Let’s Say

Let’s say you wake up after an unnerving dream, and

Strike that. Starting a story with someone waking up feels “old hat.” It’s been done a trillion times. Strike the first sentence from your memory. You are forbidden to re-read that sentence.

Also, let’s strike the second-person “you.” That was intended to increase the intensity of the reading experience. However, in one of the story’s paragraphs, the character fires a gun in a gun range, which is a sensitive topic and may irritate or annoy or upset or enrage some readers. (Or all those emotions.) You are forbidden to skip ahead to find the gun paragraph. Simply continue reading to the next paragraph.

Let’s say Jason is traveling to work, and the morning feels humdrum, pretty much the same as many many many previous mornings. Jason craves excitement the way a ragged man crawling on a desert dune in a comic panel craves a water jug.

But not the kind of excitement of a wizard/time traveler popping into existence and saying he is very likely The Chosen One. Jason stopped believing in that years ago. He still enjoys watching movies/TV shows using that plot device. Years ago, Jason sometimes wished he was The Chosen One and assembled a group of allies and battled hordes of yucky creatures until he reached The Evil One, then Jason vanquished that brute. But Jason swayed from that wish to the wish that he wasn’t The Chosen One, as that position seemed to carry a great deal of responsibility and danger. Oh sure, Jason felt concerned while sitting on the sofa and watching the movies/TV shows, munching the salty or sweet snack of choice of the moment, but ultimately Jason was safe from swords and lasers. If he was The Chosen One in real life, the risk of injury or death would’ve been much elevated.

Also, Jason doesn’t crave the sort of excitement that brings a much elevated risk of injury or death. Absent from his wish list are super-volcanoes erupting, tsunamis crashing, and huge meteors falling. The sort of event where nature goes nuts.

Jason would rather experience an event with opponents who can be killed. March that horde of yucky creatures toward the city, and Jason will join the defenders. Just make sure he is trained in the bow, halberd, and sword first. Or have zombies careening around like human pinballs but with slow legs and horrible posture, yet their desire to visit chiropractors is nil. The resistance of humans can count on Jason to join.

Let’s say Jason makes time in his schedule, before or after work, and he joins a martial-arts school in a strip mall, attends for a while, gets promoted from white to yellow belt, then quits since he assumes most of the populace hasn’t had a single martial-arts lesson, so he has a leg up on them. (Which could be taken as an attempt at a martial-arts pun.)

Let’s say Jason takes a gun training course, then practices during several weekends at the gun range. He chooses not to purchase a gun. But if the chance of an evil mutant invasion increases, he will revisit this decision. For now, he is fine with the knowledge of a gun’s weight in his hand and improved aim during those practice sessions.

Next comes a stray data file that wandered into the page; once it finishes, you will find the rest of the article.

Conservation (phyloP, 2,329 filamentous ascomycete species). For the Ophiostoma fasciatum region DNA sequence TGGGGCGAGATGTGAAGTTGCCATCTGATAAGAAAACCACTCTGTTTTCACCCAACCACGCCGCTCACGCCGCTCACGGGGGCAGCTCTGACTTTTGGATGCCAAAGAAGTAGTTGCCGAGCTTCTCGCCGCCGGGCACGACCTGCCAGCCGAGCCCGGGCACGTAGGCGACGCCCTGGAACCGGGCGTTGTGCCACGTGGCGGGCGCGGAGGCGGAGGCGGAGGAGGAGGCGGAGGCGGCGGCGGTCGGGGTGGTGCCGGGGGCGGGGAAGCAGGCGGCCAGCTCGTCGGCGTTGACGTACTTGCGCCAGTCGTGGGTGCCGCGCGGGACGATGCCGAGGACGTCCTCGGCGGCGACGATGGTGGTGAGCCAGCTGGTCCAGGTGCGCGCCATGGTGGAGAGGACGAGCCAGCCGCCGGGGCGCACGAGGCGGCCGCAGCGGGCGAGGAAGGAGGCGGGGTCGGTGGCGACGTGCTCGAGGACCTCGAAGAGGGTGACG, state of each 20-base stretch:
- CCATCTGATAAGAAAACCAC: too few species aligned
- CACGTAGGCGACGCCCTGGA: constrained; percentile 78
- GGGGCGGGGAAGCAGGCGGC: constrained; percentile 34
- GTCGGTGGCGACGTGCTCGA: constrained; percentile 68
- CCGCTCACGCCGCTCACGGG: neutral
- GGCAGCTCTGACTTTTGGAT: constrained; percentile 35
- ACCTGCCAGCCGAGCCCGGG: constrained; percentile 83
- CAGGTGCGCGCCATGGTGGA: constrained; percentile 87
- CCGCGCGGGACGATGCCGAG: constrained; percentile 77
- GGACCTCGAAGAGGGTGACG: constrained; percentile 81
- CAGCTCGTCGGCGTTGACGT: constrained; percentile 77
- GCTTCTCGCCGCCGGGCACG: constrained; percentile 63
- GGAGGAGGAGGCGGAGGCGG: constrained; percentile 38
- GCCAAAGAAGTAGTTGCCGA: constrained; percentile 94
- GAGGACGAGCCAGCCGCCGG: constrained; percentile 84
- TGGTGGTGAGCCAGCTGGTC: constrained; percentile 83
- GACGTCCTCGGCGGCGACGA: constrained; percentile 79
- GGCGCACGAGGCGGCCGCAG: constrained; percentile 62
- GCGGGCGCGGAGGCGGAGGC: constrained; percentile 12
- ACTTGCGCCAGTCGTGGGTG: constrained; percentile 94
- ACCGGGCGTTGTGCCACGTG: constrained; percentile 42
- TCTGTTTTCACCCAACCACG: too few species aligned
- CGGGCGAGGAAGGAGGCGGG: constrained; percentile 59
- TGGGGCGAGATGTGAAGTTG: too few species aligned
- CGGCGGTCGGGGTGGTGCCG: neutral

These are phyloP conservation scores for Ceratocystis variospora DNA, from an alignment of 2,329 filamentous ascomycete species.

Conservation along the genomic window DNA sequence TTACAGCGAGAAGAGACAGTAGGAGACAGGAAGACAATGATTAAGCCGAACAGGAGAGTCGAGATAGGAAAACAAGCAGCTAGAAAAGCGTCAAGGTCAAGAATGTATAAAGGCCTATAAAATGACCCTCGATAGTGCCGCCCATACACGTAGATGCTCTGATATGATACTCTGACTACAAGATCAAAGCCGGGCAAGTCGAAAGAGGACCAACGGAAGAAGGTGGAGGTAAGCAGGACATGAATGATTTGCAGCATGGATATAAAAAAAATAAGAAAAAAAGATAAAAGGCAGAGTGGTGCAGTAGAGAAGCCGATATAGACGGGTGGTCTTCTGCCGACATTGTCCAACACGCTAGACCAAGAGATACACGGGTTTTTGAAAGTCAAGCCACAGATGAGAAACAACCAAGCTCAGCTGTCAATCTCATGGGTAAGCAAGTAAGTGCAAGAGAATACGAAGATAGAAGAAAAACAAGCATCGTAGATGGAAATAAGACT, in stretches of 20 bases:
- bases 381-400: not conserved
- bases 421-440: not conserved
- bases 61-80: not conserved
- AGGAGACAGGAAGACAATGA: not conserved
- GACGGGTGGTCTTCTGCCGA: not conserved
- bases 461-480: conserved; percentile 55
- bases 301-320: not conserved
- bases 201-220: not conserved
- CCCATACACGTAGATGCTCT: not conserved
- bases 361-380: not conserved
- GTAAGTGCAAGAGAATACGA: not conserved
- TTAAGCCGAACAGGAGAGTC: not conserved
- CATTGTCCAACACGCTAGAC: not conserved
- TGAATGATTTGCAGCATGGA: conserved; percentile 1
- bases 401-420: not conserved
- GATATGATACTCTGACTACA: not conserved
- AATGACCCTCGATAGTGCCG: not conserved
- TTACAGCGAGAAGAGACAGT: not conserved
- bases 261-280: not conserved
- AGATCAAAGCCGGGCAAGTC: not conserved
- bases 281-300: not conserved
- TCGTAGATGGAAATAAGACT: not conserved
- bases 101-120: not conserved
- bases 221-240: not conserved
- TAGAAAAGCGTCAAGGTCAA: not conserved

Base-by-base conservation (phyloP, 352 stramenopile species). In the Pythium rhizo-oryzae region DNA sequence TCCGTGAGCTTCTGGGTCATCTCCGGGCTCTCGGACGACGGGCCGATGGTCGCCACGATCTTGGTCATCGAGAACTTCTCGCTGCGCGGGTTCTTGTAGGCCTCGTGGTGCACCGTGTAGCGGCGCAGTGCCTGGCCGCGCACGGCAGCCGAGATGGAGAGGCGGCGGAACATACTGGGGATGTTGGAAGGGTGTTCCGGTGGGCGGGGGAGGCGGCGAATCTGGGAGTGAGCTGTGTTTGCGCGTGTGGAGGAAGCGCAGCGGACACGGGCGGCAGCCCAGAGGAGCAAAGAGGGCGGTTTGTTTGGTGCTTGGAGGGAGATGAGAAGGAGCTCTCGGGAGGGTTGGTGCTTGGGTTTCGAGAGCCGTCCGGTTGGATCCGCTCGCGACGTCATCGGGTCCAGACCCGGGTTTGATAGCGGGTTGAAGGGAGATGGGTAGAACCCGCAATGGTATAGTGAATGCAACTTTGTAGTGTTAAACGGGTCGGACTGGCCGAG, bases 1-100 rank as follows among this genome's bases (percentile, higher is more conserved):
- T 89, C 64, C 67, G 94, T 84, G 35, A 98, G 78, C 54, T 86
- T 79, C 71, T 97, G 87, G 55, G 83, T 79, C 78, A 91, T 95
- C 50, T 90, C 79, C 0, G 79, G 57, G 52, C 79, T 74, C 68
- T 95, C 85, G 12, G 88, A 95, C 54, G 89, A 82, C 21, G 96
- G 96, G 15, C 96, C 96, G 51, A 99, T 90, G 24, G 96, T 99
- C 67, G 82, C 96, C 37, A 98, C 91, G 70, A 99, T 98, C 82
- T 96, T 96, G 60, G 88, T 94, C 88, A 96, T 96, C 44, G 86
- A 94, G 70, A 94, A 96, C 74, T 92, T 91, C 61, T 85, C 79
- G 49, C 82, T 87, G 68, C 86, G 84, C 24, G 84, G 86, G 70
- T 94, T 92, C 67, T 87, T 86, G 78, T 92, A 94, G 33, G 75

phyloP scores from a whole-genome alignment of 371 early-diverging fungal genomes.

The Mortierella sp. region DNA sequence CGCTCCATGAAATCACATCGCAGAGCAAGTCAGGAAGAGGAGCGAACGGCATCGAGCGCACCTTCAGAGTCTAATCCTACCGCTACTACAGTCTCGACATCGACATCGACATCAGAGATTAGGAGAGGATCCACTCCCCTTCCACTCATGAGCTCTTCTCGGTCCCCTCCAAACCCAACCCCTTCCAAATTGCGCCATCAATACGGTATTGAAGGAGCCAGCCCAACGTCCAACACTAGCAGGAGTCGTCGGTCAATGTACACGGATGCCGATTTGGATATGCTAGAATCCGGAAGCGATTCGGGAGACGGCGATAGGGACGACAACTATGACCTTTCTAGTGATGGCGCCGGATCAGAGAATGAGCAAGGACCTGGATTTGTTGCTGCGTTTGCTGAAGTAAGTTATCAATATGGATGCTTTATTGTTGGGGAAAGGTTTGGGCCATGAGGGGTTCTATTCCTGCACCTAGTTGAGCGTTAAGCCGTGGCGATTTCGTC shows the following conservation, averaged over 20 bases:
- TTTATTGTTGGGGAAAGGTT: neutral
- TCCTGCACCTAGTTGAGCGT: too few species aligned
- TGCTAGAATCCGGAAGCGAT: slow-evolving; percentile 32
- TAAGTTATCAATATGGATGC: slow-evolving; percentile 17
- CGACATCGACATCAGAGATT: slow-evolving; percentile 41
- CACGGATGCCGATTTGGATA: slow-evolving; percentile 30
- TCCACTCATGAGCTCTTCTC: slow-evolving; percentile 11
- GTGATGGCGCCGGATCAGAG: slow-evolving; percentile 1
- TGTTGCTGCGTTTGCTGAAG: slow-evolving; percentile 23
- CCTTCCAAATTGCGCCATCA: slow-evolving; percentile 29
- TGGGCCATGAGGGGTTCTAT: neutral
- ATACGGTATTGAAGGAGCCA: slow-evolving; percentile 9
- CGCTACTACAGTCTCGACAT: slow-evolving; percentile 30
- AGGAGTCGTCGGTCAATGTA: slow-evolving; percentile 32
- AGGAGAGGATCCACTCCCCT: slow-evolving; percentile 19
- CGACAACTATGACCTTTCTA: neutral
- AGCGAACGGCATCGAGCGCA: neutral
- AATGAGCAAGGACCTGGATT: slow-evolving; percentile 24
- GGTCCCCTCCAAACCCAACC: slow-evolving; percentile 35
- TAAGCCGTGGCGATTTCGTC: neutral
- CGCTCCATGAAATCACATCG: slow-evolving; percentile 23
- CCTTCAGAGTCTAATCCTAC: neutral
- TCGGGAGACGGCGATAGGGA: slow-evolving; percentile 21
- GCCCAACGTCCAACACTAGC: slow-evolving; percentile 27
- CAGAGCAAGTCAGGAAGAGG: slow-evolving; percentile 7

Let’s say he takes an advanced driving course to sharpen his defensive skills, and to get introduced to driving a range of vehicles. In a post-apocalyptic hellscape, Jason might not have a wide range of vehicles available to him and must ride a motorcycle or drive a school bus. Of course, the motorcycle would be faster, but the bus has built-in beds to use when Jason reaches a safe-ish place to park every night. And if he is in group of allies, the bus offers more room for the group to rest and watch the hellscape’s scenery as Jason carefully drives the broken highways.

Let’s say, through all this training, he purchases books to learn how to survive without the items he has grown accustomed to, such as grocery stores that haven’t been ransacked by other desperate survivors. Jason reads which plants in the wild are safe to eat. He reads how to create a shelter. He reads how to start fire without matches or a lighter. He reads how to strain water through a handkerchief. He purchases a multi-pack of handkerchiefs and always carries two of them (along with a lighter). One handkerchief would be used by Jason, and the second handkerchief to barter for a valuable item from another survivor.

Let’s say Jason thinks about taking these steps but decides they’re not worth the time, energy, and money to invest — since he finds the chance of an invasion of zombies or evil mutants to be tiny.

Traveling to work, he spots a dandelion growing in a crack in the sidewalk. Jason wonders if dandelions are poisonous. He taps his cell phone to search the Internet and discovers dandelions are safe to eat. He pinches the bright yellow flower from the stem and nearly eats the flower when a thought arrives. While the flower could have some nutritional value (vitamin C, let’s say), there’s a chance the lovely petals have absorbed pesticides and/or other toxic chemicals. If Jason is standing in a meadow in the country, that would be a different matter. Although that scenario raises the chance of raccoon urine on the dandelion. Jason tosses the dandelion flower and continues to his work’s building.


copyright © 2021 Dave Williams